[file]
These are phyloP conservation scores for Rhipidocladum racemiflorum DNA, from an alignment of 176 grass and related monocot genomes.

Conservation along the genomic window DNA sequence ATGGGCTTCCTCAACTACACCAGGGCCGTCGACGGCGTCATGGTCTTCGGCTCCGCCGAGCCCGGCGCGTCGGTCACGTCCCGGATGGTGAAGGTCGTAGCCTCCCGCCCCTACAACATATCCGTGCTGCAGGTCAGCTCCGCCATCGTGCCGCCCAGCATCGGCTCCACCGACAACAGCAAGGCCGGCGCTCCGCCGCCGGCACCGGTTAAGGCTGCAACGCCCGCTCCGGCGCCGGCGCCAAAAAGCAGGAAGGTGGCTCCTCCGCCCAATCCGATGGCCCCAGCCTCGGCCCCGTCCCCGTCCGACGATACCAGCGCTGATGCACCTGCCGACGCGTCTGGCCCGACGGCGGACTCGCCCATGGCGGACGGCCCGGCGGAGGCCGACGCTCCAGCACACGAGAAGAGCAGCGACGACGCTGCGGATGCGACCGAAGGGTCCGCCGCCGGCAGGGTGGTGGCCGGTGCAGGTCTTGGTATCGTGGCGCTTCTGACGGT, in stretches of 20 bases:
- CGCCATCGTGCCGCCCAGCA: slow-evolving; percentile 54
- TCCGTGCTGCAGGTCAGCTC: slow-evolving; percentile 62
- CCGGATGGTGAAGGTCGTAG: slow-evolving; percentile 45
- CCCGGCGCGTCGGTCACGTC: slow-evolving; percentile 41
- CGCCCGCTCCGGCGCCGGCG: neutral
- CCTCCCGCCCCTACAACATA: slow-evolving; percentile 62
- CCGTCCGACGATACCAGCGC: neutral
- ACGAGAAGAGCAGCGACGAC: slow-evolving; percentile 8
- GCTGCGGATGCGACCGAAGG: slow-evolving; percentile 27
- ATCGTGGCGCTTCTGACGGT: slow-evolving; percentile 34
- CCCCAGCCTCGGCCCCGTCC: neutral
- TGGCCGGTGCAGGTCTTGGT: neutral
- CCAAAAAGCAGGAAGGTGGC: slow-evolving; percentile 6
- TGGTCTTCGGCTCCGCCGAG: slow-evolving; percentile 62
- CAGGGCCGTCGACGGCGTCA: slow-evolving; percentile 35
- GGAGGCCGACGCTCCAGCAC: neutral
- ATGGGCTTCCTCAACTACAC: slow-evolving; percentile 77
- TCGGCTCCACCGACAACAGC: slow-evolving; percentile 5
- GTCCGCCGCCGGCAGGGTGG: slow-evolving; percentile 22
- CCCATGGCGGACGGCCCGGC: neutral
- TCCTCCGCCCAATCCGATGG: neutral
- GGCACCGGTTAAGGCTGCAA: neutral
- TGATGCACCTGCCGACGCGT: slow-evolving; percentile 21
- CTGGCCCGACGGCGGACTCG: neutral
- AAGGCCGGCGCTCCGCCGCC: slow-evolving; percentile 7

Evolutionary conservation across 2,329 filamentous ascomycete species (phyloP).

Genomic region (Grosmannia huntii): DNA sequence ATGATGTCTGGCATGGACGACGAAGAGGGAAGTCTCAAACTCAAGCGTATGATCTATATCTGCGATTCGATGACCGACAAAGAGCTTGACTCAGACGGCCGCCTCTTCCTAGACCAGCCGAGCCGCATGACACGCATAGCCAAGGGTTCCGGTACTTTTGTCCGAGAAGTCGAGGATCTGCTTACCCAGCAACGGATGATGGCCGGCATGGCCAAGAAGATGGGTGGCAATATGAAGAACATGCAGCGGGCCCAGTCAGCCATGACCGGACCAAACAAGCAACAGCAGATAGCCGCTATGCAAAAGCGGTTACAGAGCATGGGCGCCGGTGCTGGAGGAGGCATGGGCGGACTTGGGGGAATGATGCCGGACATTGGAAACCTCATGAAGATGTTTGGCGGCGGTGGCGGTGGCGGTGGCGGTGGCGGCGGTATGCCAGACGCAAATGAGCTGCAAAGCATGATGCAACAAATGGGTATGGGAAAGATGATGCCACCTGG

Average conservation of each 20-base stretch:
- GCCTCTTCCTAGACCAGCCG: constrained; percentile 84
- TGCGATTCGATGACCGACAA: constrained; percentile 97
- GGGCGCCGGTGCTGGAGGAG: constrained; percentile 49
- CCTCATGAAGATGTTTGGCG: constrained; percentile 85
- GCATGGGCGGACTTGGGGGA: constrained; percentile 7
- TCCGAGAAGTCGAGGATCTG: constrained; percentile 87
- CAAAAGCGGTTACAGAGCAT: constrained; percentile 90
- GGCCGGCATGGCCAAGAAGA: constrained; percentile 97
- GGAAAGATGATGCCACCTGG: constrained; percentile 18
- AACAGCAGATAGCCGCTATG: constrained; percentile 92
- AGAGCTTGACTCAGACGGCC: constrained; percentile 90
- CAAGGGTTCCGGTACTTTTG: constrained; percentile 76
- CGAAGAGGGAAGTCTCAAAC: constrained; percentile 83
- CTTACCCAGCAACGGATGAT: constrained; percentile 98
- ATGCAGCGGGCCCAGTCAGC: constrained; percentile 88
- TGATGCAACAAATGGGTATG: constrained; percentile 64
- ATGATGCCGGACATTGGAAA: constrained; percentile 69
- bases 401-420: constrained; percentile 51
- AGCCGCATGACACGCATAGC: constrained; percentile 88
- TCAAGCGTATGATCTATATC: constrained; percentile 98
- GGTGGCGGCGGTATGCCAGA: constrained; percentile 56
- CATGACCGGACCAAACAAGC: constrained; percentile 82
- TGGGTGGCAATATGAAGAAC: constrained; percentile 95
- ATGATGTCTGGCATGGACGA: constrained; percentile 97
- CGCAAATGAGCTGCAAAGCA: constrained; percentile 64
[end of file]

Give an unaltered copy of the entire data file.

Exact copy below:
These are phyloP conservation scores for Rhipidocladum racemiflorum DNA, from an alignment of 176 grass and related monocot genomes.

Conservation along the genomic window DNA sequence ATGGGCTTCCTCAACTACACCAGGGCCGTCGACGGCGTCATGGTCTTCGGCTCCGCCGAGCCCGGCGCGTCGGTCACGTCCCGGATGGTGAAGGTCGTAGCCTCCCGCCCCTACAACATATCCGTGCTGCAGGTCAGCTCCGCCATCGTGCCGCCCAGCATCGGCTCCACCGACAACAGCAAGGCCGGCGCTCCGCCGCCGGCACCGGTTAAGGCTGCAACGCCCGCTCCGGCGCCGGCGCCAAAAAGCAGGAAGGTGGCTCCTCCGCCCAATCCGATGGCCCCAGCCTCGGCCCCGTCCCCGTCCGACGATACCAGCGCTGATGCACCTGCCGACGCGTCTGGCCCGACGGCGGACTCGCCCATGGCGGACGGCCCGGCGGAGGCCGACGCTCCAGCACACGAGAAGAGCAGCGACGACGCTGCGGATGCGACCGAAGGGTCCGCCGCCGGCAGGGTGGTGGCCGGTGCAGGTCTTGGTATCGTGGCGCTTCTGACGGT, in stretches of 20 bases:
- CGCCATCGTGCCGCCCAGCA: slow-evolving; percentile 54
- TCCGTGCTGCAGGTCAGCTC: slow-evolving; percentile 62
- CCGGATGGTGAAGGTCGTAG: slow-evolving; percentile 45
- CCCGGCGCGTCGGTCACGTC: slow-evolving; percentile 41
- CGCCCGCTCCGGCGCCGGCG: neutral
- CCTCCCGCCCCTACAACATA: slow-evolving; percentile 62
- CCGTCCGACGATACCAGCGC: neutral
- ACGAGAAGAGCAGCGACGAC: slow-evolving; percentile 8
- GCTGCGGATGCGACCGAAGG: slow-evolving; percentile 27
- ATCGTGGCGCTTCTGACGGT: slow-evolving; percentile 34
- CCCCAGCCTCGGCCCCGTCC: neutral
- TGGCCGGTGCAGGTCTTGGT: neutral
- CCAAAAAGCAGGAAGGTGGC: slow-evolving; percentile 6
- TGGTCTTCGGCTCCGCCGAG: slow-evolving; percentile 62
- CAGGGCCGTCGACGGCGTCA: slow-evolving; percentile 35
- GGAGGCCGACGCTCCAGCAC: neutral
- ATGGGCTTCCTCAACTACAC: slow-evolving; percentile 77
- TCGGCTCCACCGACAACAGC: slow-evolving; percentile 5
- GTCCGCCGCCGGCAGGGTGG: slow-evolving; percentile 22
- CCCATGGCGGACGGCCCGGC: neutral
- TCCTCCGCCCAATCCGATGG: neutral
- GGCACCGGTTAAGGCTGCAA: neutral
- TGATGCACCTGCCGACGCGT: slow-evolving; percentile 21
- CTGGCCCGACGGCGGACTCG: neutral
- AAGGCCGGCGCTCCGCCGCC: slow-evolving; percentile 7

Evolutionary conservation across 2,329 filamentous ascomycete species (phyloP).

Genomic region (Grosmannia huntii): DNA sequence ATGATGTCTGGCATGGACGACGAAGAGGGAAGTCTCAAACTCAAGCGTATGATCTATATCTGCGATTCGATGACCGACAAAGAGCTTGACTCAGACGGCCGCCTCTTCCTAGACCAGCCGAGCCGCATGACACGCATAGCCAAGGGTTCCGGTACTTTTGTCCGAGAAGTCGAGGATCTGCTTACCCAGCAACGGATGATGGCCGGCATGGCCAAGAAGATGGGTGGCAATATGAAGAACATGCAGCGGGCCCAGTCAGCCATGACCGGACCAAACAAGCAACAGCAGATAGCCGCTATGCAAAAGCGGTTACAGAGCATGGGCGCCGGTGCTGGAGGAGGCATGGGCGGACTTGGGGGAATGATGCCGGACATTGGAAACCTCATGAAGATGTTTGGCGGCGGTGGCGGTGGCGGTGGCGGTGGCGGCGGTATGCCAGACGCAAATGAGCTGCAAAGCATGATGCAACAAATGGGTATGGGAAAGATGATGCCACCTGG

Average conservation of each 20-base stretch:
- GCCTCTTCCTAGACCAGCCG: constrained; percentile 84
- TGCGATTCGATGACCGACAA: constrained; percentile 97
- GGGCGCCGGTGCTGGAGGAG: constrained; percentile 49
- CCTCATGAAGATGTTTGGCG: constrained; percentile 85
- GCATGGGCGGACTTGGGGGA: constrained; percentile 7
- TCCGAGAAGTCGAGGATCTG: constrained; percentile 87
- CAAAAGCGGTTACAGAGCAT: constrained; percentile 90
- GGCCGGCATGGCCAAGAAGA: constrained; percentile 97
- GGAAAGATGATGCCACCTGG: constrained; percentile 18
- AACAGCAGATAGCCGCTATG: constrained; percentile 92
- AGAGCTTGACTCAGACGGCC: constrained; percentile 90
- CAAGGGTTCCGGTACTTTTG: constrained; percentile 76
- CGAAGAGGGAAGTCTCAAAC: constrained; percentile 83
- CTTACCCAGCAACGGATGAT: constrained; percentile 98
- ATGCAGCGGGCCCAGTCAGC: constrained; percentile 88
- TGATGCAACAAATGGGTATG: constrained; percentile 64
- ATGATGCCGGACATTGGAAA: constrained; percentile 69
- bases 401-420: constrained; percentile 51
- AGCCGCATGACACGCATAGC: constrained; percentile 88
- TCAAGCGTATGATCTATATC: constrained; percentile 98
- GGTGGCGGCGGTATGCCAGA: constrained; percentile 56
- CATGACCGGACCAAACAAGC: constrained; percentile 82
- TGGGTGGCAATATGAAGAAC: constrained; percentile 95
- ATGATGTCTGGCATGGACGA: constrained; percentile 97
- CGCAAATGAGCTGCAAAGCA: constrained; percentile 64